Last night, Rafael Montero made his first start for the Mets in over a month. Montero was just recently called up from Triple A Las Vegas to replace Jacob deGrom while deGrom suffers from shoulder soreness.
While Montero struggled in his return to the major leagues, the struggles should not be the doomsday that many suggest it could be. Montero isn’t the first starting pitcher to struggle during their first cup of coffee in the big leagues. Cy Young winners Felix Hernandez and Clayton Kershaw had an adjustment period when they were first called up.
Even Mets starters Zack Wheeler and deGrom weren’t getting the results they wanted when they first came to the big leagues.
A major point that needs to be kept in mind is that Montero was signed as an amateur free agent by the Mets in 2011. That means he has only played professional baseball for three full seasons. During that time, he has shot up the ranks in the Mets minors system to become one of their top prospects. He’s only 23 and in each of the past three seasons he has had great success and every minor league level.
But making the jump from the minors to the major leagues is the hardest jump, and it’s especially hard for a kid who only has three years’ experience against similar talent.
The Mets obviously view Montero as second fiddle to super-prospect Noah Syndergaard, but that doesn’t mean Montero isn’t a key part of the future.
The Mets need both Syndergaard and Montero to have success at the big league level, or at least prove they can hang at the big league level, in order to trade one of the two in a deal for a bat (which everyone assumes happens this winter).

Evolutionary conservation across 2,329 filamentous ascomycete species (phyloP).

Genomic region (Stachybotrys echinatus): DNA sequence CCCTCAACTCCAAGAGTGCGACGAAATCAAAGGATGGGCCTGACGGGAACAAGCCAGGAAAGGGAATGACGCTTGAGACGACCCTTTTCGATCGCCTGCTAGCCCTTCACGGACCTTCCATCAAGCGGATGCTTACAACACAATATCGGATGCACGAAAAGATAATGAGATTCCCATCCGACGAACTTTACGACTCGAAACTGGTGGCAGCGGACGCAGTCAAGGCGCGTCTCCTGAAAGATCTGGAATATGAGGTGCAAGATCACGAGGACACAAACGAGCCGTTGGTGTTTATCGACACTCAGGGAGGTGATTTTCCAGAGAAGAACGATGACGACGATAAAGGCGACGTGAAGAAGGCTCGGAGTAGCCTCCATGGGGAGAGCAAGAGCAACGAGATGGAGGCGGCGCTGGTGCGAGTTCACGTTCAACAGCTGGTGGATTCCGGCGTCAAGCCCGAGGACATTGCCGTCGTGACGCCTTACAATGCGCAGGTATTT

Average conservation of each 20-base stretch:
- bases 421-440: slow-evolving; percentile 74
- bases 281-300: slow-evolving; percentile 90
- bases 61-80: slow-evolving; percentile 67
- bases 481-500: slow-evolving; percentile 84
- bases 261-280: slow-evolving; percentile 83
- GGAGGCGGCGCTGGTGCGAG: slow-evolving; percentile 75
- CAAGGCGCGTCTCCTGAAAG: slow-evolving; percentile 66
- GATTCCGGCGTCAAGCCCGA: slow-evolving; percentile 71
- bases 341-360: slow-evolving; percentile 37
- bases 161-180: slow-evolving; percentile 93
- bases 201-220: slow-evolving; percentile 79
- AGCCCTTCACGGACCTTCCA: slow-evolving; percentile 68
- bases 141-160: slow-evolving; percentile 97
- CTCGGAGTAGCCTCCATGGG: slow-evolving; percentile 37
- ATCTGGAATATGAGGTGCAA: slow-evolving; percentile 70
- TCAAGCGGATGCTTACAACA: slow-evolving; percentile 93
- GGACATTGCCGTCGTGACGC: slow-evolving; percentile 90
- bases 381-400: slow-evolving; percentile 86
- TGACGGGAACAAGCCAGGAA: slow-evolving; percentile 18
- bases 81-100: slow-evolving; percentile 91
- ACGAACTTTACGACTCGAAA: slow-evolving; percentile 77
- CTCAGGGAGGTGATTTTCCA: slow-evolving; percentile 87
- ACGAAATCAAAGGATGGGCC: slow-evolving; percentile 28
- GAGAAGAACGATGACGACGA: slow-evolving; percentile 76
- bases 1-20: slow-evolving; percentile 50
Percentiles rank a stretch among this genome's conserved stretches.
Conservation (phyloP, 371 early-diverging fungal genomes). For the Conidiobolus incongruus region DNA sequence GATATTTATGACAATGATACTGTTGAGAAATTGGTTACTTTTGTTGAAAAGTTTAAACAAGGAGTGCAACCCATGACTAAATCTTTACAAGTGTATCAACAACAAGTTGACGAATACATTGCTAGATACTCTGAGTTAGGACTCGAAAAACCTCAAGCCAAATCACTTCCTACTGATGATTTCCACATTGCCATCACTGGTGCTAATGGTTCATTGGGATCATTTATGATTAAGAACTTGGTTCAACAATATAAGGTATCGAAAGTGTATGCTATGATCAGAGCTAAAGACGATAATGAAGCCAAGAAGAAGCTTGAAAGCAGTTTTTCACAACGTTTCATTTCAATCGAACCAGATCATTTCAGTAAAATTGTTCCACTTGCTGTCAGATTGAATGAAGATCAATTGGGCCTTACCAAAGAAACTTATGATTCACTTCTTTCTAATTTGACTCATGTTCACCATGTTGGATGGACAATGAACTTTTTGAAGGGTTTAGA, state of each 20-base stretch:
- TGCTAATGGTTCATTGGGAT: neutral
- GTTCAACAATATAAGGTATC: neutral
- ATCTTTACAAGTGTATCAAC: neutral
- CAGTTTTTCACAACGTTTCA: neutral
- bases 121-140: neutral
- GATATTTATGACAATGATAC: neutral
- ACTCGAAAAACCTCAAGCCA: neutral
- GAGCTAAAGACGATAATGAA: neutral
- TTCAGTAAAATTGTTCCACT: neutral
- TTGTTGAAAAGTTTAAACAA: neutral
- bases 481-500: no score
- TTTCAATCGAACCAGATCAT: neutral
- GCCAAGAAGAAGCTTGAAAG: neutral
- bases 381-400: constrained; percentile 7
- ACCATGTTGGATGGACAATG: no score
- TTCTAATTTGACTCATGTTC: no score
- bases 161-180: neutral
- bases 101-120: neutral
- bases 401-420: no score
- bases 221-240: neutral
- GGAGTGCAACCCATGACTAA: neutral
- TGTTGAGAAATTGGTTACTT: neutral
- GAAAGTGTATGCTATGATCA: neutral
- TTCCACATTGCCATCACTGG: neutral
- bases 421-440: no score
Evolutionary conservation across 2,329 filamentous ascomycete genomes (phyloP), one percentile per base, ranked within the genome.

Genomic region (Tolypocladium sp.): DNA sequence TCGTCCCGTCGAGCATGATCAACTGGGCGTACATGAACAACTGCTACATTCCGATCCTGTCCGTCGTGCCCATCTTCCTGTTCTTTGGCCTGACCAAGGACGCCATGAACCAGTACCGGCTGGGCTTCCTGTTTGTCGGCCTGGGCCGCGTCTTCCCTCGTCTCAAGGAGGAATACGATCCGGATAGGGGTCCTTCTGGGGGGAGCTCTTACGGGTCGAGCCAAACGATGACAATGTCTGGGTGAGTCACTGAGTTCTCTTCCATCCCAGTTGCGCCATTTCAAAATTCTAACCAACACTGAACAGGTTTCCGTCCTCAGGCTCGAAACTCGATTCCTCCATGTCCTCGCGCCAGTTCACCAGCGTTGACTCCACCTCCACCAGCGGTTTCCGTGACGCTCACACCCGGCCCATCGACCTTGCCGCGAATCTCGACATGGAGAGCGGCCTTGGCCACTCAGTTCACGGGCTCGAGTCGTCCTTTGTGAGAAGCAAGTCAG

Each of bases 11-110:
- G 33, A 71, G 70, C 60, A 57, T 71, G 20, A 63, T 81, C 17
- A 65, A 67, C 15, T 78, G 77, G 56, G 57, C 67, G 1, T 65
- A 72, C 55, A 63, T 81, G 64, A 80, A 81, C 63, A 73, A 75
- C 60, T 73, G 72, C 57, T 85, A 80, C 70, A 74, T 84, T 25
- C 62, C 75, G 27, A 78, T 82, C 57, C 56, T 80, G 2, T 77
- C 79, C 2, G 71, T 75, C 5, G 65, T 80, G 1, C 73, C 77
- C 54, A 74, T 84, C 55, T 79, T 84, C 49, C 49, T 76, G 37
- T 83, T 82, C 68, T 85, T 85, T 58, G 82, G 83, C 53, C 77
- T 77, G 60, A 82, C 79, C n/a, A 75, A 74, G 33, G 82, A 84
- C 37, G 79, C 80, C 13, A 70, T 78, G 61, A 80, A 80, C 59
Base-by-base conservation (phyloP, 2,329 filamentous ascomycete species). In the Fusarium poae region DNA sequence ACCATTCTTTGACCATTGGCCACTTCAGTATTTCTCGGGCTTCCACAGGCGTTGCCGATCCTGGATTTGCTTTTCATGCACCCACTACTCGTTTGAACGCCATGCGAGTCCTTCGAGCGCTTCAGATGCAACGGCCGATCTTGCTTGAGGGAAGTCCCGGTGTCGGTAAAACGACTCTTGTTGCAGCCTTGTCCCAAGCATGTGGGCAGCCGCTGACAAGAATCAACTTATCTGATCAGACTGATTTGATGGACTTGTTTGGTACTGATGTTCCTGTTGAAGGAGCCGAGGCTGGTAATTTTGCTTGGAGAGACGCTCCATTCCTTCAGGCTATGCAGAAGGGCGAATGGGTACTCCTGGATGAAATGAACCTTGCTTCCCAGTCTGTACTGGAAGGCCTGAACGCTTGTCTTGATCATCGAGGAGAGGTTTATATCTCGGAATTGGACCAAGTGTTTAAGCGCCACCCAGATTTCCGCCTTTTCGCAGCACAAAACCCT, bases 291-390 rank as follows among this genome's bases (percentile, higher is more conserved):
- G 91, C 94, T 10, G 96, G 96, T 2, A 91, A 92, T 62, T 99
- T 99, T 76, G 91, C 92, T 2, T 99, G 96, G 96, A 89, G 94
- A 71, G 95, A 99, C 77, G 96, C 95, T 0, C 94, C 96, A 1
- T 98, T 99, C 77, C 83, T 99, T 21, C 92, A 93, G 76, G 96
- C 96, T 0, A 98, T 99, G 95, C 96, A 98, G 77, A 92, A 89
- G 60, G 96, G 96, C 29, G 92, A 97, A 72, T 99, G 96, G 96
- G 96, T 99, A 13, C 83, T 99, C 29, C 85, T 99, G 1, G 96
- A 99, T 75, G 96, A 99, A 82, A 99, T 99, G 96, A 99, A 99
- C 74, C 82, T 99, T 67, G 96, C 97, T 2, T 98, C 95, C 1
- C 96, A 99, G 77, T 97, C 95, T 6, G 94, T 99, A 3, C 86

Montero, at this point, can’t work any “issues” in Triple A. He’s proved himself at every level so far. This time, he’s going to have to work out his struggles at the big league level, underneath the bright lights.
During his recent stint in Triple A, both Wally Backman and pitching coach Frank Viola commented about Montero needing to get back to his old ways, and over his past couple of starts he was beginning to do this.
Not everyone can be Matt Harvey when they get called up. It’s been stated in the past how rare that is. Most great pitchers go through tough times. What makes them great is how they battle through and prove how talented they really are. Rafael Montero is no different. These are just growing pains. Sooner or later, Montero will be dominating for the Mets.